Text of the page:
University College London/Manchester - Long faces as theory topples

A 50-year-old theory about how the famous stone statues of Easter Island were moved around has been disproved by academics. A network of ancient roads criss-crosses the Pacific island, flanked by dozens of fallen statues, which are known as moai. Since the 1950s, it has been argued that the statues found on their backs and faces near the roads were abandoned during transportation. But this theory has been refuted by a team from University College London and the University of Manchester after new fieldwork on the island. The researchers found stone platforms associated with each fallen moai, suggesting that the routes were primarily ceremonial avenues and that the figures had merely fallen off their pedestals over time.

Already registered?

Sign in now if you are already registered or a current subscriber. Or subscribe for unrestricted access to our digital editions and iPad and iPhone app.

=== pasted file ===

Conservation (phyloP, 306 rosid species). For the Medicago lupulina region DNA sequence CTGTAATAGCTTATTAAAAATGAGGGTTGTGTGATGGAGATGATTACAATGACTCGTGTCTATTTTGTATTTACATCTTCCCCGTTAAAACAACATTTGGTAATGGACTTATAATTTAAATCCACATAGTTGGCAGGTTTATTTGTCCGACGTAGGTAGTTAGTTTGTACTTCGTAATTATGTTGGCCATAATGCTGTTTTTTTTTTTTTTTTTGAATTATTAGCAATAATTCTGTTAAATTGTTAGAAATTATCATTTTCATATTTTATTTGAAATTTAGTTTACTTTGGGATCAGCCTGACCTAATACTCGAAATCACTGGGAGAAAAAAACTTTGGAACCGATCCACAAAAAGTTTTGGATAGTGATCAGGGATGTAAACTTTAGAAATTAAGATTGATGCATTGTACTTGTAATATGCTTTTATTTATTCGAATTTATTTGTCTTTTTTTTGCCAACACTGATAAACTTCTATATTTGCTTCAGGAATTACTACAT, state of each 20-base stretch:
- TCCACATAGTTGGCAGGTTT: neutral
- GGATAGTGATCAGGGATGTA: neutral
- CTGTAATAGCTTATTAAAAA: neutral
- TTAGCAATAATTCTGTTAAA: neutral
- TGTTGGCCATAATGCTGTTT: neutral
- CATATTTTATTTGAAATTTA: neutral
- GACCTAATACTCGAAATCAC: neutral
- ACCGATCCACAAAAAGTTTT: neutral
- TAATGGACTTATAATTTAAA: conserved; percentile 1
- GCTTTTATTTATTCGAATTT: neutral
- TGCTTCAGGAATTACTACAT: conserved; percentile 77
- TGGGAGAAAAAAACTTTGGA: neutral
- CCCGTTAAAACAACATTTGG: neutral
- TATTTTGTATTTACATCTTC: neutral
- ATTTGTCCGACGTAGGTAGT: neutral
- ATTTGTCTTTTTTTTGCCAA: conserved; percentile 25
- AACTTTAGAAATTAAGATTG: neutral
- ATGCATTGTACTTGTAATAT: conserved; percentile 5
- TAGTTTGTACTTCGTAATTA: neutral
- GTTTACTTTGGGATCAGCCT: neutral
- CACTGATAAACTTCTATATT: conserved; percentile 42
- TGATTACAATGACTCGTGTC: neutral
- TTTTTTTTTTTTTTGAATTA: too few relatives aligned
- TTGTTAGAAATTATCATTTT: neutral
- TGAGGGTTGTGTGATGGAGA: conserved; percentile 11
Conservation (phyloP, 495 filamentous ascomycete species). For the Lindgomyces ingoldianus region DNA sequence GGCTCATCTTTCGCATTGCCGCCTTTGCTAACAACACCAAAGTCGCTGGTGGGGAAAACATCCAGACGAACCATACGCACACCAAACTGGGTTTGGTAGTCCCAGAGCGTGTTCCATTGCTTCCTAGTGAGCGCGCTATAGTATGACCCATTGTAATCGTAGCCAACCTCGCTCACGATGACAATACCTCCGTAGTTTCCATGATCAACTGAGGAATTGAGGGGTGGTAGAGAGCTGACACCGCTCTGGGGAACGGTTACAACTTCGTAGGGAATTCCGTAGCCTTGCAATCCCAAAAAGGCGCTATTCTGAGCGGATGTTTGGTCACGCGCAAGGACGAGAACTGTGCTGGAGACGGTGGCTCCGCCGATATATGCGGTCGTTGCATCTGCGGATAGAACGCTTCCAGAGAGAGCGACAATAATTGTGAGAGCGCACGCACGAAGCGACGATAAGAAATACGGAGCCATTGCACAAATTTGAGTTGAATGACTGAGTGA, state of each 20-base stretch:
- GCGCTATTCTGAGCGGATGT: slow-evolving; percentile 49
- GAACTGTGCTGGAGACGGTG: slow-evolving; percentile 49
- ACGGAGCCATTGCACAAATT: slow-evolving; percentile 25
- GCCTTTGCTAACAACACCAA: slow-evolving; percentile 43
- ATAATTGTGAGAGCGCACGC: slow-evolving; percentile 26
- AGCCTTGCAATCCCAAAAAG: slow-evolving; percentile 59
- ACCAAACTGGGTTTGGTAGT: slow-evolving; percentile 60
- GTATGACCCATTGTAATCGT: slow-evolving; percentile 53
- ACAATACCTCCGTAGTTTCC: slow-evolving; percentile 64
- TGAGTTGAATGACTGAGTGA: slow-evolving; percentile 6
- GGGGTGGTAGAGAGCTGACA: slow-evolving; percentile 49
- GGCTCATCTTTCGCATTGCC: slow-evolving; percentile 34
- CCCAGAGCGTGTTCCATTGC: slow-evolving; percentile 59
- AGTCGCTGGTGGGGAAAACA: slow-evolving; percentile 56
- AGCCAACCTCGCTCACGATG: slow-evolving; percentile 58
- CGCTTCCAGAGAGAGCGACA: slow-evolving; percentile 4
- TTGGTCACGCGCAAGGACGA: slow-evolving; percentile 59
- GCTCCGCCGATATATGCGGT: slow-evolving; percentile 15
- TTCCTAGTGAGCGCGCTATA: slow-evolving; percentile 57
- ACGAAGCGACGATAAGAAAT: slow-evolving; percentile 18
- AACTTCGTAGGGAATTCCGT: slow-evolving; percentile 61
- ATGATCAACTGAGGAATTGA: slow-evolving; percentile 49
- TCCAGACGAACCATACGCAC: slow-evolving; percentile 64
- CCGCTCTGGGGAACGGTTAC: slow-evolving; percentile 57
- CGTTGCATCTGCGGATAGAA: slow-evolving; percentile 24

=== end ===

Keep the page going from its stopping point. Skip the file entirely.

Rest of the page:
Register to continue  

You've enjoyed reading five THE articles this month. Register now to get five more, or subscribe for unrestricted access.

Most Commented

  • Woman taking homeopathic medicine

Alternative treatments in healthcare plan is latest in a series of homeopathy-related controversies

  • Man lying beneath rugby pile-up

Six academics share their experiences before delivering a verdict on the system

  • Zygmunt Bauman with hand over mouth

Eminent sociologist has recycled 90,000 words of material across a dozen books, claims paper

  • Foot about to step on banana peel

Kevin Haggerty and Aaron Doyle offer tips on making postgraduate study even tougher (which students could also use to avoid pitfalls if they prefer)

  • Sorana Vieru, National Union of Students

Sorana Vieru says exams and essays 'privilege' more advantaged students, calls for changes to 'Middle Ages' format